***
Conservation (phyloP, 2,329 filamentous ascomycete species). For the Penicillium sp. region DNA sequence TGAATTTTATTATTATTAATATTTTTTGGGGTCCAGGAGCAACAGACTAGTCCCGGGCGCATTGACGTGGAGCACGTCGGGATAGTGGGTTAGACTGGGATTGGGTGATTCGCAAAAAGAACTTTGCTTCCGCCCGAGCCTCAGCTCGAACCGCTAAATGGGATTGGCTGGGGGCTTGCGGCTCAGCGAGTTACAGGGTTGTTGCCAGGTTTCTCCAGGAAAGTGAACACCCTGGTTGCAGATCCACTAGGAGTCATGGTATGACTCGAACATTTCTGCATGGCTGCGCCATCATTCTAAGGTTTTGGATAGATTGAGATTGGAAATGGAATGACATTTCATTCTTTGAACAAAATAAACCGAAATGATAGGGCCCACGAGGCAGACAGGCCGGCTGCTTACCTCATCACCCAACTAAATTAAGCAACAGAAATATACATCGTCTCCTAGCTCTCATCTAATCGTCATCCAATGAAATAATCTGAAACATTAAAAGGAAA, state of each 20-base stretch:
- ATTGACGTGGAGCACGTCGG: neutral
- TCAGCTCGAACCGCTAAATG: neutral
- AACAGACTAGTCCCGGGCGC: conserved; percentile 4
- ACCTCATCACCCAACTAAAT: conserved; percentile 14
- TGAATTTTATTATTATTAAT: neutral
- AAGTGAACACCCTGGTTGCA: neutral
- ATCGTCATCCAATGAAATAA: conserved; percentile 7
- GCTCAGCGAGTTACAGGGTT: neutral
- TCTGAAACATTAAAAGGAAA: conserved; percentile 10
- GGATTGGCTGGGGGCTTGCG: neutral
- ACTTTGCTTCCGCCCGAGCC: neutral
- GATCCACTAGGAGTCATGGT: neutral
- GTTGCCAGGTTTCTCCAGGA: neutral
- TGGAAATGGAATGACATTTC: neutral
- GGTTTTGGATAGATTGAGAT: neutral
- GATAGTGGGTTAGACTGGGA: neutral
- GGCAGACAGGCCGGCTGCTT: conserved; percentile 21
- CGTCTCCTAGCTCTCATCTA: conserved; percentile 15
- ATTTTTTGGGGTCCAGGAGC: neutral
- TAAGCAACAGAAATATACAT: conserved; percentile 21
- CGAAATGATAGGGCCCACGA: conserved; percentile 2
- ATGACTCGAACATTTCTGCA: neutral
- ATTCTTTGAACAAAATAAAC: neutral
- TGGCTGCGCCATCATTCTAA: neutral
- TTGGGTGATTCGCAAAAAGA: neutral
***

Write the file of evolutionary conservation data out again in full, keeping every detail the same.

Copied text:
Conservation (phyloP, 2,329 filamentous ascomycete species). For the Penicillium sp. region DNA sequence TGAATTTTATTATTATTAATATTTTTTGGGGTCCAGGAGCAACAGACTAGTCCCGGGCGCATTGACGTGGAGCACGTCGGGATAGTGGGTTAGACTGGGATTGGGTGATTCGCAAAAAGAACTTTGCTTCCGCCCGAGCCTCAGCTCGAACCGCTAAATGGGATTGGCTGGGGGCTTGCGGCTCAGCGAGTTACAGGGTTGTTGCCAGGTTTCTCCAGGAAAGTGAACACCCTGGTTGCAGATCCACTAGGAGTCATGGTATGACTCGAACATTTCTGCATGGCTGCGCCATCATTCTAAGGTTTTGGATAGATTGAGATTGGAAATGGAATGACATTTCATTCTTTGAACAAAATAAACCGAAATGATAGGGCCCACGAGGCAGACAGGCCGGCTGCTTACCTCATCACCCAACTAAATTAAGCAACAGAAATATACATCGTCTCCTAGCTCTCATCTAATCGTCATCCAATGAAATAATCTGAAACATTAAAAGGAAA, state of each 20-base stretch:
- ATTGACGTGGAGCACGTCGG: neutral
- TCAGCTCGAACCGCTAAATG: neutral
- AACAGACTAGTCCCGGGCGC: conserved; percentile 4
- ACCTCATCACCCAACTAAAT: conserved; percentile 14
- TGAATTTTATTATTATTAAT: neutral
- AAGTGAACACCCTGGTTGCA: neutral
- ATCGTCATCCAATGAAATAA: conserved; percentile 7
- GCTCAGCGAGTTACAGGGTT: neutral
- TCTGAAACATTAAAAGGAAA: conserved; percentile 10
- GGATTGGCTGGGGGCTTGCG: neutral
- ACTTTGCTTCCGCCCGAGCC: neutral
- GATCCACTAGGAGTCATGGT: neutral
- GTTGCCAGGTTTCTCCAGGA: neutral
- TGGAAATGGAATGACATTTC: neutral
- GGTTTTGGATAGATTGAGAT: neutral
- GATAGTGGGTTAGACTGGGA: neutral
- GGCAGACAGGCCGGCTGCTT: conserved; percentile 21
- CGTCTCCTAGCTCTCATCTA: conserved; percentile 15
- ATTTTTTGGGGTCCAGGAGC: neutral
- TAAGCAACAGAAATATACAT: conserved; percentile 21
- CGAAATGATAGGGCCCACGA: conserved; percentile 2
- ATGACTCGAACATTTCTGCA: neutral
- ATTCTTTGAACAAAATAAAC: neutral
- TGGCTGCGCCATCATTCTAA: neutral
- TTGGGTGATTCGCAAAAAGA: neutral